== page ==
Peter Bailey is the current Chief Executive Officer and Chair of Arup in Australasia. He is also a Director on the international board of Arup Group. In 2012, Bailey was awarded the National Association of Women in Construction’s Crystal Vision Award (NSW) for advancing the interests of women in the construction industry. He is a member of Consult Australia Champions of Change, a collection of CEOs from the building environment consulting industry who are united to encourage more gender diversity and to drive change.
Monica Edwards/Natalie Lane-Rose: What are the values that underpin the culture of Arup?
Peter Bailey: Ove Arup founded Arup in 1946. He was a strong character with Scandinavian values such as a sense of social equity, being honourable, concern for the environment, quality of work and social usefulness. These principles continue to guide us in terms of our approach to business and anything to do with people.
ME/NLR: How do you think this culture is embedded in the practice?
PB: I think there are a number of factors that have worked in our favour. One is the ownership structure of Arup. Originally it started as a normal partnership, but when thinking about succession, Ove Arup developed the generous plan to bequeath the firm to trusts owned on behalf of all employees, future, present and past, to ensure that there was a legacy forever. The second is that we’ve also been careful about how we expand. In his key speech before leaving, Ove Arup spoke of growth, of not over structuring or over strategising the firm, but allowing individuals to flourish and to take the firm where they wanted to go. We have never done any large acquisitions or mergers. So it grows organically and therefore the culture goes with it. And lastly, by being very deliberate about the exchange of staff around the world, it has the added benefit of connecting the culture.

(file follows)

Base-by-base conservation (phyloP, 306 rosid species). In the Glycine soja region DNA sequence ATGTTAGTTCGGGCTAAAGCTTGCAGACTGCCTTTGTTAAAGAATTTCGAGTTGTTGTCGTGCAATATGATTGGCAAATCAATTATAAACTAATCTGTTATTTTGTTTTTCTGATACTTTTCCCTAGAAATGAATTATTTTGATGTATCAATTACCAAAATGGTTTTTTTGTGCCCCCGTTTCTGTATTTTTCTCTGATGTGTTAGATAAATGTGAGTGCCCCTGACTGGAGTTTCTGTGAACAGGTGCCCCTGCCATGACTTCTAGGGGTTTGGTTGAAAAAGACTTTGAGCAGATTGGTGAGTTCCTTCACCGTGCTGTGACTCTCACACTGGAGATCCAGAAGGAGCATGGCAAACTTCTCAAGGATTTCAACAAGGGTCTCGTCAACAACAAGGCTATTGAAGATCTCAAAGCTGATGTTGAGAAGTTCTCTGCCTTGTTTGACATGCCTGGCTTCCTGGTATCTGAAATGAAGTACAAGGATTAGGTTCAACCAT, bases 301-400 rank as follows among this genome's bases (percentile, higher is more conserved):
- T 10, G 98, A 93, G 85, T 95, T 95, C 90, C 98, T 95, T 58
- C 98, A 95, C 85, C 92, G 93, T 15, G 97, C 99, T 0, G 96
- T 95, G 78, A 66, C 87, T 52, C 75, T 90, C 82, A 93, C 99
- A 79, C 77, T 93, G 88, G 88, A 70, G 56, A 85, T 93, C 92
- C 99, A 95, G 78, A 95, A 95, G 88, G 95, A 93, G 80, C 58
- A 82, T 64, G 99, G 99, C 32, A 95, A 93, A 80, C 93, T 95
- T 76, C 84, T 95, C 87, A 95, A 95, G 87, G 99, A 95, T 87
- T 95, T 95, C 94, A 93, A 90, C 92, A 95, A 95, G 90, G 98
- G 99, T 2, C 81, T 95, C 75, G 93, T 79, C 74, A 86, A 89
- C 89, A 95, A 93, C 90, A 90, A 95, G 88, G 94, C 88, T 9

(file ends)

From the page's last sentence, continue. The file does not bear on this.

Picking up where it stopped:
ME/NLR: In 2013 Arup celebrated 50 years of design and innovation in Australia. At the time, you described the shifting needs of a diverse society as a challenge for the future. Can you elaborate on this?
PB: It is an ever-changing world and as a business we need to be conscious of what society is dealing with and the challenges it is facing. The diversity of those challenges is increasing. Things like urbanisation, population growth, density, migration, refugees, changing demographics in society, ageing population, the desire of women to be in the workforce and the pressure on family life. We can’t divorce ourselves from these challenges. We have got to be of society.
ME/NLR: How public are you about your aspirations for the world?
PB: This is an issue we’ve struggled with sometimes, how outwardly public and demonstrative should we be about our views? I think engineers should actually take a stand and be visibly participating in the debate in society. We know about energy, climate change, urbanisation, density, infrastructure, transport, connectivity, all of these challenges, and yet I don’t think we are that visible as an industry.
ME/NLR: How have you implemented diversity policy in Arup?
PB: I was made the initial Diversity Champion of the Board in 2008. We took a specific approach to the portfolio to look at things like flexible working, maternity leave, giving a voice to young women in the organisation, looking at our gender ratios, looking at our pay equity. We bought in a Diversity Policy that tried to address these things and set about plans of action and policies that would be supportive of a diverse workforce.